After the targeted voter purges in the 2018 midterm election, Georgia’s Republican-controlled legislature should seriously consider passing House Bill 6 to restore public faith in the electoral process. Proposed by Georgia House Minority Leader Robert Trammell, the bill would repeal provisions of the Georgia Code that allow for Georgia’s Secretary of State office to remove inactive voters from the rolls. Gov. Brian Kemp’s successor, Georgia Secretary of State Brad Raffensperger, claimed in a pre-election interview with Atlanta Magazine that a failure to “clean” Georgia’s voter rolls would be a “disaster for the state.” Georgia’s high numbers of voter purges, however, is the real disaster.
H.B. 6 would amend Provision 21-2-234 in Chapter 2 of Title 21 by repealing the state’s “use it or lose it” voter registration policy, which has been criticized for creating an unnecessary constraint on voting rights that primarily affects minorities and low-income citizens. Currently, Georgia voters who have failed to vote, confirm their home address with local and state officials, file for voter certification or sign a state-verified petition within the last three years are assigned “no contact” status. On odd-numbered years, those with “no contact” status are to be sent confirmation notices intended for voters to update their information, but if the confirmation notices are not returned to the government within 30 days, voters’ names will be placed on an inactive voters list. Once voters are marked inactive and do not vote in two subsequent general elections, they are effectively purged from the rolls.
Purging voter rolls can be an effective way to maintain electoral legitimacy, but the practice has devolved into an undemocratic cancer. Purges rely on error-ridden lists and lack sufficient public oversight, according to a report from the Brennan Center. They are also insufficiently communicated, as purged voters are not always informed after being removed, which risks disenfranchising people simply for not showing up.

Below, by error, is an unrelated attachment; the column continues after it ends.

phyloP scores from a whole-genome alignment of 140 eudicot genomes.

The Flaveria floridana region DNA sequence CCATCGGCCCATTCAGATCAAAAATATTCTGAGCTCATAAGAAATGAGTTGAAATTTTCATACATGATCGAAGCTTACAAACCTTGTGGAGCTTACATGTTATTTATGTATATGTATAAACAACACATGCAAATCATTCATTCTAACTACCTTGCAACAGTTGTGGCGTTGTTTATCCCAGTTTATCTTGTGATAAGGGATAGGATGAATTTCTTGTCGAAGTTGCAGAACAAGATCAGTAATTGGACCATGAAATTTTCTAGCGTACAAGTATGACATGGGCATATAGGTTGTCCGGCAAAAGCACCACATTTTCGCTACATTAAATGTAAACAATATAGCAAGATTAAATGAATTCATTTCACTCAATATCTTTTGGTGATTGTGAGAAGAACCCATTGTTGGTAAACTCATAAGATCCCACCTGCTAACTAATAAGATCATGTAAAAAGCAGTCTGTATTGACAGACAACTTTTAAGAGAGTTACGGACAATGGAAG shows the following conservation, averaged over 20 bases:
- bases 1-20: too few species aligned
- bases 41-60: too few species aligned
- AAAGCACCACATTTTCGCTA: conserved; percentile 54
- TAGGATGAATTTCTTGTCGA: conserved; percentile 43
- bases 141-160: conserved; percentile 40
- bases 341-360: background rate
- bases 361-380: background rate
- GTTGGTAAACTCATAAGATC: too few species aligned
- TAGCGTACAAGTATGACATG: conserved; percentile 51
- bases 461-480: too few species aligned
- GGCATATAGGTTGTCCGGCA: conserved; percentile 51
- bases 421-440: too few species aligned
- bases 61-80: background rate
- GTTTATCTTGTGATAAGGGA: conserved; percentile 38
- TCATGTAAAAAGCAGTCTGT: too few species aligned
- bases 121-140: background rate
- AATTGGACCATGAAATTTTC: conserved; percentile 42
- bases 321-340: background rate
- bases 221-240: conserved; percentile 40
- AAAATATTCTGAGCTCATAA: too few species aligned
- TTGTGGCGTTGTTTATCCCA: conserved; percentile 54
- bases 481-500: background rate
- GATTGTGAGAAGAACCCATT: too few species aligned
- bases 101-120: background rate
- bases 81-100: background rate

While Republicans have defended these provisions as promoting electoral security, only eight other states have the “use it or lose it” policy challenged by HB 6. Additionally, the number of voters Georgia has purged since Kemp took office in 2010 — 1.4 million disproportionately low-income and minority individuals — seems unnecessarily large compared to the 32 individuals penalized for voter fraud in Georgia since 1997. President Donald J. Trump even convened a voter integrity commission to find evidence of widespread voter fraud after the 2016 election only to find no evidence of such illicit activity. The 1.4 million figure is also concerning given that Kemp beat Stacey Abrams by 70,000 votes.
If Republicans were genuinely concerned about electoral security, they would have made sure Georgia used hand-marked paper ballots. Such action was recommended by the cybersecurity expert serving on Georgia’s Secure, Accessible and Fair Elections (SAFE) Commission, Georgia Tech professor Wenke Lee. Instead, Raffensperger and his fellow Republicans chose costlier and less secure ballot-marking devices, which Lee noted are vulnerable to cyber attacks and lack an easily audited paper trail.
Unfortunately, HB 6 is unlikely to pass the House due to heavy Republican opposition. But if the party wants to restore public confidence in the rule of law, a small concession on elections reform could go a long way.
The Editorial Board is composed of Zach Ball, Jacob Busch, Ryan Fan, Andrew Kliewer, Madeline Lutwyche, Boris Niyonzima, Omar Obregon-Cuebas, Shreya Pabbaraju, Isaiah Sirois, Madison Stephens and Kimia Tabatabaei.